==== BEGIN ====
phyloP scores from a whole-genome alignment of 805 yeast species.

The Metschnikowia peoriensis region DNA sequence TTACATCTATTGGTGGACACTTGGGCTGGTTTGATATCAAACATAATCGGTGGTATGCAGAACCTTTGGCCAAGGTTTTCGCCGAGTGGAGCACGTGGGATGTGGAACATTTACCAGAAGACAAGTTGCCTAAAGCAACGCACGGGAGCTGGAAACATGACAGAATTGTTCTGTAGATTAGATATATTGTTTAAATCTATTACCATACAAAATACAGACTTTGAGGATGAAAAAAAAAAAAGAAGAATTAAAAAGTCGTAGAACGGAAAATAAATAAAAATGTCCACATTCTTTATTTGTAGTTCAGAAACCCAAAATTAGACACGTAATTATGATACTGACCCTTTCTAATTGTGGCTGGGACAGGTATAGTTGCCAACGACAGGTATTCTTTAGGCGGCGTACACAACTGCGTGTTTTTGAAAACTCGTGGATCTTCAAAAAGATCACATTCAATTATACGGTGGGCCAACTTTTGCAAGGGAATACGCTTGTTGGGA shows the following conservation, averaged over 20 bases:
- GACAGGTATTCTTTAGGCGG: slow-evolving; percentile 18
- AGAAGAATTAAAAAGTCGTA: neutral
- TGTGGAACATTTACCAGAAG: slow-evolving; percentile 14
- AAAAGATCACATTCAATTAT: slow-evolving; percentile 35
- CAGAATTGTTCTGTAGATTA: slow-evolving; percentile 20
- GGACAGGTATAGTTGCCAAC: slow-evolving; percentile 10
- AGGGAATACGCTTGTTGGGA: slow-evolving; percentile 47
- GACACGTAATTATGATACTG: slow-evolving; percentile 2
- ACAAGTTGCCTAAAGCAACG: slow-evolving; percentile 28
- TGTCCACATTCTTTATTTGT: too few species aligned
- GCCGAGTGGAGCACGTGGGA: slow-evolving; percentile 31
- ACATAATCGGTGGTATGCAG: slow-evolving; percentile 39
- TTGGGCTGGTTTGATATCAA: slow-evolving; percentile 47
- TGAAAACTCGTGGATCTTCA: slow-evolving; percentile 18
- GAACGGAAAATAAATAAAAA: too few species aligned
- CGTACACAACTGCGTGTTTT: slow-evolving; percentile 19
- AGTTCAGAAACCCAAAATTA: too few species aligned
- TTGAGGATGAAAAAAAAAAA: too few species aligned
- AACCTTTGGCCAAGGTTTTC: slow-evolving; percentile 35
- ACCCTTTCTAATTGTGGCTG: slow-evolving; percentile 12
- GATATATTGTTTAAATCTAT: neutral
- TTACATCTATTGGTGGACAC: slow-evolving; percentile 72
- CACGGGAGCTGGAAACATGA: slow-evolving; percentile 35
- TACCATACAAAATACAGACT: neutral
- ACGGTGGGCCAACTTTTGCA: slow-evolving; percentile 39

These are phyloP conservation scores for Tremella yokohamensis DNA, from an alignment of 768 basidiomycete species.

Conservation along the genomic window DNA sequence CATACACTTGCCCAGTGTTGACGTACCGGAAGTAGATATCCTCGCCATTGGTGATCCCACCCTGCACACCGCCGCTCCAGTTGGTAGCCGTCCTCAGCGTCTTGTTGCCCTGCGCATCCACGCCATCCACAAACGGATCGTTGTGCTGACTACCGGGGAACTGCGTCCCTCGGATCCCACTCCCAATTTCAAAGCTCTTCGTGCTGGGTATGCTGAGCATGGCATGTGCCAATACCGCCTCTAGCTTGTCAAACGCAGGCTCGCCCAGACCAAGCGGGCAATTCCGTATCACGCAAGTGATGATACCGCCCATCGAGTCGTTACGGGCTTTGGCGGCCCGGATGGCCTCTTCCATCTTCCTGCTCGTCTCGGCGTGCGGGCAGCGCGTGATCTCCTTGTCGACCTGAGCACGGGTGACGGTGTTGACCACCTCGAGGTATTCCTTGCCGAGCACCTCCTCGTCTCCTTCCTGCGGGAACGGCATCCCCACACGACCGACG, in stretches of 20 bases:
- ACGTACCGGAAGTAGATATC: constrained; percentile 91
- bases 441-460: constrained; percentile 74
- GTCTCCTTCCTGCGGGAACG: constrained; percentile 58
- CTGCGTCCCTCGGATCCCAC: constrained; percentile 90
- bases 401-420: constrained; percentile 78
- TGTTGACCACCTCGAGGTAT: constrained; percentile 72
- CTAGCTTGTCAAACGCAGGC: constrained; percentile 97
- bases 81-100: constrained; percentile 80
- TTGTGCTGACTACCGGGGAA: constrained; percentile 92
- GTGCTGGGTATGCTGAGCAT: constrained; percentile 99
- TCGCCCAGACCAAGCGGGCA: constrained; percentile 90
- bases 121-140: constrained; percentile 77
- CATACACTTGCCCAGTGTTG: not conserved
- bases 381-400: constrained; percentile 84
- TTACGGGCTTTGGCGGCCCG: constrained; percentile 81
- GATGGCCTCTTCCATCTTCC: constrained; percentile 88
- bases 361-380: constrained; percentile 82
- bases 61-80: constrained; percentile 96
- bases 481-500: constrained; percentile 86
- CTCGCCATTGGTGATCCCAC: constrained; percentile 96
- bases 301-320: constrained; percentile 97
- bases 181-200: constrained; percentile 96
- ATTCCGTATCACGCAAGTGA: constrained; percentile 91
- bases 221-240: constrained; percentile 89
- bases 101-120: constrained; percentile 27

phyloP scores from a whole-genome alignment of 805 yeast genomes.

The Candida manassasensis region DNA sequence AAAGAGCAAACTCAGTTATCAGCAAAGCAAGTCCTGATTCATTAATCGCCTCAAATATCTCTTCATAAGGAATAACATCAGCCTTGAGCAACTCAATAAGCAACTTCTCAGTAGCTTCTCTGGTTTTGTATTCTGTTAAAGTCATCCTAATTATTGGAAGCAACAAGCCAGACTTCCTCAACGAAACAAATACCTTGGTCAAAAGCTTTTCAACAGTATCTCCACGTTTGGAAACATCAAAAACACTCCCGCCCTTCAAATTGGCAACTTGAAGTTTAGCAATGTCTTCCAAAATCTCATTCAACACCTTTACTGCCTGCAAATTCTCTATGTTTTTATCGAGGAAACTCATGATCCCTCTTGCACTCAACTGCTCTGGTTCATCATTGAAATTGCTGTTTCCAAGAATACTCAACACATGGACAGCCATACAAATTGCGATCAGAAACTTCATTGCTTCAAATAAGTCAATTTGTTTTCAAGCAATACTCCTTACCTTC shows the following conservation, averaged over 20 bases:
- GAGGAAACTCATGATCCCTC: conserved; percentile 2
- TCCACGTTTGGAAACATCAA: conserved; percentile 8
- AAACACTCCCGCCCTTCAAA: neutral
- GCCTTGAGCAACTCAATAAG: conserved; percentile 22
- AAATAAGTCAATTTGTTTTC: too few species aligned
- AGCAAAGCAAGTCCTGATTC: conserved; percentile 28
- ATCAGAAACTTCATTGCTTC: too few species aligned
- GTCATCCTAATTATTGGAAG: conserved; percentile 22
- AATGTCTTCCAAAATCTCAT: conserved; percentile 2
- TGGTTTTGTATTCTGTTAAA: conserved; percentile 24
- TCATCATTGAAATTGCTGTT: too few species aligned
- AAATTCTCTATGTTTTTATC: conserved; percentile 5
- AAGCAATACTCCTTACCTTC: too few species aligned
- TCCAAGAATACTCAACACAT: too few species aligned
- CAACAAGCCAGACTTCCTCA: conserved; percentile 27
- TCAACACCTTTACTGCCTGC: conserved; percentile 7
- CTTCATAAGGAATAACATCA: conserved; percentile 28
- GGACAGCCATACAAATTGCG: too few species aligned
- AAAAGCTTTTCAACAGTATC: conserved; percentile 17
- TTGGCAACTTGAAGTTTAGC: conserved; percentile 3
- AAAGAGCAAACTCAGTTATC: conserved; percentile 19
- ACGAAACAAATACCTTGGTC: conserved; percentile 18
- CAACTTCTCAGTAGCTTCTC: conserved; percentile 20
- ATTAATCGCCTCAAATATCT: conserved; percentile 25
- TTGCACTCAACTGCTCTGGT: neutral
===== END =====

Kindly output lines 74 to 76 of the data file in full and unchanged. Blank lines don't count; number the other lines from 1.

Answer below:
- GGACAGCCATACAAATTGCG: too few species aligned
- AAAAGCTTTTCAACAGTATC: conserved; percentile 17
- TTGGCAACTTGAAGTTTAGC: conserved; percentile 3